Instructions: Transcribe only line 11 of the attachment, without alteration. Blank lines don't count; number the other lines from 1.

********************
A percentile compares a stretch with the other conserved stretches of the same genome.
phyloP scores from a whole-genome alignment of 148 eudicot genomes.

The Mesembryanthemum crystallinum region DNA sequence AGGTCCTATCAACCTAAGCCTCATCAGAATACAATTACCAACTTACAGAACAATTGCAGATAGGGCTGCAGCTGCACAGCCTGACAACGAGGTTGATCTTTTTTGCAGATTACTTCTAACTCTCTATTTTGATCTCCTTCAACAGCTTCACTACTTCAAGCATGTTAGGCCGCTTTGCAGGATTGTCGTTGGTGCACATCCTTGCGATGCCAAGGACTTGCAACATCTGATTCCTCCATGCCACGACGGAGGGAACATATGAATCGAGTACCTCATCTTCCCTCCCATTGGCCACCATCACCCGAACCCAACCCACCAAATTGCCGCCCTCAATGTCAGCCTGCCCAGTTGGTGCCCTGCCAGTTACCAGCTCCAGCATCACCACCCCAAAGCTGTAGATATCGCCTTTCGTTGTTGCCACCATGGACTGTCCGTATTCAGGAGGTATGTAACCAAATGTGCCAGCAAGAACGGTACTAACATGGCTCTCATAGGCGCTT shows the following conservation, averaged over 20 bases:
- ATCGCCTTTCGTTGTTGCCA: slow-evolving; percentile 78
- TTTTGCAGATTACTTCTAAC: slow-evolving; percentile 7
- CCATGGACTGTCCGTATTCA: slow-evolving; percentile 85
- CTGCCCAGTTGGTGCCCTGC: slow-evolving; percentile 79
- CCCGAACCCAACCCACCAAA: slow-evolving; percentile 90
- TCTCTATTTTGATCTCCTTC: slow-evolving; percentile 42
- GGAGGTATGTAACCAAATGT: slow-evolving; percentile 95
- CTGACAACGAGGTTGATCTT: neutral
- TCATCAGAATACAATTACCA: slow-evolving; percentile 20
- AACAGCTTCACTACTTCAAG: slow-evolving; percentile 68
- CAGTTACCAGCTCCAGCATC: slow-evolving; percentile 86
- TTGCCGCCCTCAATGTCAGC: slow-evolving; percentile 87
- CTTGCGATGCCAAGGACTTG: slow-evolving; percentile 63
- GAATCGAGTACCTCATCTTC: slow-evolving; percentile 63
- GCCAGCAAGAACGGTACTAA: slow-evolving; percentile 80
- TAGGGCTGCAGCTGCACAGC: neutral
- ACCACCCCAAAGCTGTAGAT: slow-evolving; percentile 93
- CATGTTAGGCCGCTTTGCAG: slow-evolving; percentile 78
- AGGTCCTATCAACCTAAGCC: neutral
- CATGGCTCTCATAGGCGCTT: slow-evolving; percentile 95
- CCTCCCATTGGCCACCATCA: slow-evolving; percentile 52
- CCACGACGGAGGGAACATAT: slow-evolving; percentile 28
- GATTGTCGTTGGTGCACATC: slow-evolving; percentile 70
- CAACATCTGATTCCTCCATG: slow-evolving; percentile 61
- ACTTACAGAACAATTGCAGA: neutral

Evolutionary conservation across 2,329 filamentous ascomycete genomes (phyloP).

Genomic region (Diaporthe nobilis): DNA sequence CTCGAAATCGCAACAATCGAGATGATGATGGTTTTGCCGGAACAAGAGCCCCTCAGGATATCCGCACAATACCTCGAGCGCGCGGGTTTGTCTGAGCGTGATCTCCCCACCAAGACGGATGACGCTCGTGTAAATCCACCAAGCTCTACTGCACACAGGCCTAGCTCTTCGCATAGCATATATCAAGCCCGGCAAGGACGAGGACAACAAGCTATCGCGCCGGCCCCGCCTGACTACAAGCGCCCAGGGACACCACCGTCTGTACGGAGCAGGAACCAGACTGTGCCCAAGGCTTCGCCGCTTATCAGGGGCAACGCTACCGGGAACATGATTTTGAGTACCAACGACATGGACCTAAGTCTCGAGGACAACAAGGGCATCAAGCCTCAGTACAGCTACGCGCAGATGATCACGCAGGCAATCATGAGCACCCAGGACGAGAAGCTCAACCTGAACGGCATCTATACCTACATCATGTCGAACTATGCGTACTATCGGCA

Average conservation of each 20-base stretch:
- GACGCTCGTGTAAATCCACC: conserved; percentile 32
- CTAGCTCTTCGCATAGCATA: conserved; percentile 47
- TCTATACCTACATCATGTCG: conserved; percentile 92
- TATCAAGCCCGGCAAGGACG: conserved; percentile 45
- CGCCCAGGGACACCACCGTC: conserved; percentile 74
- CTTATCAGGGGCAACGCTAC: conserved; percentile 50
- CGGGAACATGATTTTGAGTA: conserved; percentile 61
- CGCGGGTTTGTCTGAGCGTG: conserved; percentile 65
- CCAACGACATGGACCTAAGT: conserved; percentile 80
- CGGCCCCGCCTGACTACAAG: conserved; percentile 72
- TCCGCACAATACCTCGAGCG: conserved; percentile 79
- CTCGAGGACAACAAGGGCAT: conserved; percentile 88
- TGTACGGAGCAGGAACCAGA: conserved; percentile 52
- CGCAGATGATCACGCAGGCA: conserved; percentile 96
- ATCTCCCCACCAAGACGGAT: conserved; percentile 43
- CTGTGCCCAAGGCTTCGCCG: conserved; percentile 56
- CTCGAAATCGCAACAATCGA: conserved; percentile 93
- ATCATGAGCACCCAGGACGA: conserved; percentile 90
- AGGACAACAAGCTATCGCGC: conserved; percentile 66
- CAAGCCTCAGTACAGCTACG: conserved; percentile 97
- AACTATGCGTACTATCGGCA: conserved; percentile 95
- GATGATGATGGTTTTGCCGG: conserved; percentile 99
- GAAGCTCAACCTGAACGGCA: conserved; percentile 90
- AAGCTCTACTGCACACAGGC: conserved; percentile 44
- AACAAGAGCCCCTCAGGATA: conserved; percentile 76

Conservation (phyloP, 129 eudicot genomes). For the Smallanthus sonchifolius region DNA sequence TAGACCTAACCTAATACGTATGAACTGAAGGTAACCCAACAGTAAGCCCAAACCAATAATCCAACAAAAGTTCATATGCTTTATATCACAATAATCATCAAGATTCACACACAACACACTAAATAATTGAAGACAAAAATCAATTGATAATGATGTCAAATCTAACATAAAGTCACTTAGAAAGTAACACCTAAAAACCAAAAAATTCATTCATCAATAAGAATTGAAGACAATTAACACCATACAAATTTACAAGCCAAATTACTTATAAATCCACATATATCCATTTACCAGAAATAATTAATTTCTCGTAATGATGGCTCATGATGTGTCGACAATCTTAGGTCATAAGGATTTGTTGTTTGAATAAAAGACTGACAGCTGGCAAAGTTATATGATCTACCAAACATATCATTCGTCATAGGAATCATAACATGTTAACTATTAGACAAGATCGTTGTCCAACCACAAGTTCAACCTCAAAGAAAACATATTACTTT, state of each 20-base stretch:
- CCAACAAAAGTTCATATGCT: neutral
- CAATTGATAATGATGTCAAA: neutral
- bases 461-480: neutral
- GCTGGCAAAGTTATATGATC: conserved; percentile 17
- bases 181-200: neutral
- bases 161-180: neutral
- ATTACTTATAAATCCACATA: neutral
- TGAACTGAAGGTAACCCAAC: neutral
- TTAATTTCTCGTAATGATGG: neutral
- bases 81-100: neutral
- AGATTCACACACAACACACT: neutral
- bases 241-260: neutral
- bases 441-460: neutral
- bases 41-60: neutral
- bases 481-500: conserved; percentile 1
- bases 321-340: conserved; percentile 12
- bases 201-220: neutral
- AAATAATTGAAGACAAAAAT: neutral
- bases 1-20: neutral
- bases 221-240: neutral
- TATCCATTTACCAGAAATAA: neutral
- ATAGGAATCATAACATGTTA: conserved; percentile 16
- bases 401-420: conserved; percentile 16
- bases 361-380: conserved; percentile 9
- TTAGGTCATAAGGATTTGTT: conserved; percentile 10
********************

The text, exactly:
- CTGACAACGAGGTTGATCTT: neutral